While the population standard deviation for each of these four comparisons was nearly 2 K in each case, the formal error on the temperature bias is only ~0.20 K. Note that the avionics temperature Tavi has the poorest accuracy. Within the errors, this result is identical to what we found during T-Rex4. However, during T-Rex we found that the temperature bias for Tavi was pressure altitude dependent, being nearly 2 K at 12.5 km and about 1 K at 8.5 K. Since the average altitude for the START-08 comparisons was 12.0 km, the 1.74 K bias compared to Traob is completely consistent with the T-Rex results at 12.5 km. On the other hand, the T-Rex reseach temperature (Tres = ATFR) showed a temperature error of 2.5-3.0 K, while during START-08 the error had dropped to 0.58 K. It is unclear what this means, since we don't know whether recovery factors and other corrections to the "research" temperatures were changed between the two campaigns.
When MTP temperature profiles are compared to RAOBs, the comparisons are made not just at flight level, but at all altitudes, since this gives us a handle on how good the retrievals are away from flight level. (The MTP retrieval accuracy depends on the distance from the aircraft because more information is available near flight level than further away.) Based on the results shown Table II, we decided to substitute the Tres3 (=ATHR2) temperature and Zres pressure altitude (based on NCAR parameter PSFC) into the IWG line recorded by the MTP during flight, since it shows essentially no bias with respect to Traob.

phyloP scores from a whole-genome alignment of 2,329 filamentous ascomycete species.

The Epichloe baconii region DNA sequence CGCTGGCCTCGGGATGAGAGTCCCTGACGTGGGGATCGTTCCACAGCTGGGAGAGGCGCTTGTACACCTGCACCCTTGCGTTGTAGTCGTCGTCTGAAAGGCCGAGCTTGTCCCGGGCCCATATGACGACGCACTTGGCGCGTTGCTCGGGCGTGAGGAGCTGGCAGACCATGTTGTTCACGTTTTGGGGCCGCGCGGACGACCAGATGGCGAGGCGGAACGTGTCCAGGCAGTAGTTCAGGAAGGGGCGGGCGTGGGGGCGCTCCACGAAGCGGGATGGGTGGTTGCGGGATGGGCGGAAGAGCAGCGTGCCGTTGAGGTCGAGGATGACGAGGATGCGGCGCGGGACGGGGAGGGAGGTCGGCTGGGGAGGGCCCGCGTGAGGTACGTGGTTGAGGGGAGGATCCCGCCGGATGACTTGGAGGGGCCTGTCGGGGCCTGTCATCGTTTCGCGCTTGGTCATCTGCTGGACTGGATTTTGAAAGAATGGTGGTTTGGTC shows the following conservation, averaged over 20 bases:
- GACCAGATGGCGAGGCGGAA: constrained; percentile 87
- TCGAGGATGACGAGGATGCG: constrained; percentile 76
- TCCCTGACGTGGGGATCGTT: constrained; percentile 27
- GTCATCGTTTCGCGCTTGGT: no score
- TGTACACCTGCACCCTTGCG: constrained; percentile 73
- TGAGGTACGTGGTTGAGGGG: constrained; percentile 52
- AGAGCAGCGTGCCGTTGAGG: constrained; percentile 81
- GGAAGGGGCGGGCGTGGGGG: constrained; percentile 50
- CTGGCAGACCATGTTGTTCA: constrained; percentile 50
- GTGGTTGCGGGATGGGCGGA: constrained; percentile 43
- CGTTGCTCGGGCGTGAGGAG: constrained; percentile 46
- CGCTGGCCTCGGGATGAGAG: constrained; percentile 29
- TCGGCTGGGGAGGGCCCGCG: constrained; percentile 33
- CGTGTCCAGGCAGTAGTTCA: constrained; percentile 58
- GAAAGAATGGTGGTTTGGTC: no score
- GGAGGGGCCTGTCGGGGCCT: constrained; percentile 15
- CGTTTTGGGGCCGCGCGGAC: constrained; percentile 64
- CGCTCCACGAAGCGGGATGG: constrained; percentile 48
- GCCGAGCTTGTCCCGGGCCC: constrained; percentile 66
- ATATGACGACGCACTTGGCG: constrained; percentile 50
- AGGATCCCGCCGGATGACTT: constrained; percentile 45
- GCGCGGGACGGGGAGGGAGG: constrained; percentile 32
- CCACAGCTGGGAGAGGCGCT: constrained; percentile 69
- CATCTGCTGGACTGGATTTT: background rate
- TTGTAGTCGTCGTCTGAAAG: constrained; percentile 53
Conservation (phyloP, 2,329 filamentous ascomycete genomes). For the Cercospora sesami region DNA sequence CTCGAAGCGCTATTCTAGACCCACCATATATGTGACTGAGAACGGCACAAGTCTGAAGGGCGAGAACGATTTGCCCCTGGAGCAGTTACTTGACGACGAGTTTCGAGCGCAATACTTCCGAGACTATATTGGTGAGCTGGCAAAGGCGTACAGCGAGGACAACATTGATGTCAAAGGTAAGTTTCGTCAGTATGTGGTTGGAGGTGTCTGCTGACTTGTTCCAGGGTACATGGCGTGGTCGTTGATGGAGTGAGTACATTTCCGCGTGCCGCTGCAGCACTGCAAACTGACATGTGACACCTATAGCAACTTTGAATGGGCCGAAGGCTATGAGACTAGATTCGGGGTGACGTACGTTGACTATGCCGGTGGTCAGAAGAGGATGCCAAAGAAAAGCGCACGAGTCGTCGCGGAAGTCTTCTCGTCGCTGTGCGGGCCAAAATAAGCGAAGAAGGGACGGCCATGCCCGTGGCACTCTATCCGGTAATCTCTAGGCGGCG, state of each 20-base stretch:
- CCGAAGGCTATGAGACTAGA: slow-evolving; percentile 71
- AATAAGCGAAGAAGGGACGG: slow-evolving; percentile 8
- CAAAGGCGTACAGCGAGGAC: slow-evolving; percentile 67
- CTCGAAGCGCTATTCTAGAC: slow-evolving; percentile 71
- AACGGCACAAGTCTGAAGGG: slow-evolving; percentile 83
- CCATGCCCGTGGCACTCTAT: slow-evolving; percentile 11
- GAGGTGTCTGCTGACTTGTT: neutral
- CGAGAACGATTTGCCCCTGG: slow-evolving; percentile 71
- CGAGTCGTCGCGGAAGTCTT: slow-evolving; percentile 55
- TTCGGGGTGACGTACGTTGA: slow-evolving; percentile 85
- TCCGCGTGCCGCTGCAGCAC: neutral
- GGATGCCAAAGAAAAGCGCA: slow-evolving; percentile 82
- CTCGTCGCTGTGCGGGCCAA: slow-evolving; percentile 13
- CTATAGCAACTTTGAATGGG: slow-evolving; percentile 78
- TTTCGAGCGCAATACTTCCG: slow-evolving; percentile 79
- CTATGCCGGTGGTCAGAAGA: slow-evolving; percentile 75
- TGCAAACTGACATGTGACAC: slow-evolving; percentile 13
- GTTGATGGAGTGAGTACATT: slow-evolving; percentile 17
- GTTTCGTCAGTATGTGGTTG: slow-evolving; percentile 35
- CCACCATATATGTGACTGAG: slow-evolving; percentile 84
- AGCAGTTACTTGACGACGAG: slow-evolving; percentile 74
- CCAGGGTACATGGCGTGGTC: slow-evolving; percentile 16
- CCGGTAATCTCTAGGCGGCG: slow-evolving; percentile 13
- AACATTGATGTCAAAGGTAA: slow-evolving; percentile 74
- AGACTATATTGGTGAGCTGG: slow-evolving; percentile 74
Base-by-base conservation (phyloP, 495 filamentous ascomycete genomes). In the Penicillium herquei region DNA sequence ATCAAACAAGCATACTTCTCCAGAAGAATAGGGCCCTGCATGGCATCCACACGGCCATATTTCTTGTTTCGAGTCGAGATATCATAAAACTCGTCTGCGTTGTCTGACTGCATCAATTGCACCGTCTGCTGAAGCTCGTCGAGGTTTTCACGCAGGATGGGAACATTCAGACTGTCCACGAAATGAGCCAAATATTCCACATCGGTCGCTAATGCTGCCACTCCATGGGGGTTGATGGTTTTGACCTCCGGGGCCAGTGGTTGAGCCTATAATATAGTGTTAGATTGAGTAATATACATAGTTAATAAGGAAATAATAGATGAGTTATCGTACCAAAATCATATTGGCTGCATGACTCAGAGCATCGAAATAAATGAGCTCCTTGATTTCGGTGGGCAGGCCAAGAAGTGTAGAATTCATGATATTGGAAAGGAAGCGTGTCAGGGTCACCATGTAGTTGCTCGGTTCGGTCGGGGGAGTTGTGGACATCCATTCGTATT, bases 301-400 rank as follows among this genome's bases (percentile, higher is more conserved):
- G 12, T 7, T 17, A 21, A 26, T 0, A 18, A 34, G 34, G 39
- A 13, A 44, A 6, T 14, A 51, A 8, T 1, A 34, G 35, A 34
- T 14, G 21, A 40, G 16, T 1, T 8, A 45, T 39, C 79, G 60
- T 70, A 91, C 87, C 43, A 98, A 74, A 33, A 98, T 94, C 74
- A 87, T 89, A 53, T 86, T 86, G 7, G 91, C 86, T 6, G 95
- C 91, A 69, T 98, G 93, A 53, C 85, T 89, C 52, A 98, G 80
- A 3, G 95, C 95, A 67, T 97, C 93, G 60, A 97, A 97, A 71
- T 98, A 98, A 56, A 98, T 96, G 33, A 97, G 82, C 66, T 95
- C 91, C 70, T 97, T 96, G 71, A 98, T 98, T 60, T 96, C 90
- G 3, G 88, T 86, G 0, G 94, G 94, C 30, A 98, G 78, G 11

Using Technique 1 for all of the possible Tnav and Traob temperature comparisons, we obtained Tnav-Traob biases with a formal error of <0.21 K (see Table II). It is insightful to investigate the impact of eliminating some of the comparisons because the temperature errors are too large, because the RAOB launch site was too far from the airplane, or because the comparisons were made near the tropopause with known temperature variability (based on comparing before and after flyby radiosondes). The next three techniques explore these options.
Figure 2. Tnav-Traob as a function of temperature threshold.
Technique 2: Behaviour under Temperature Threshold Changes for Accepting Comparisons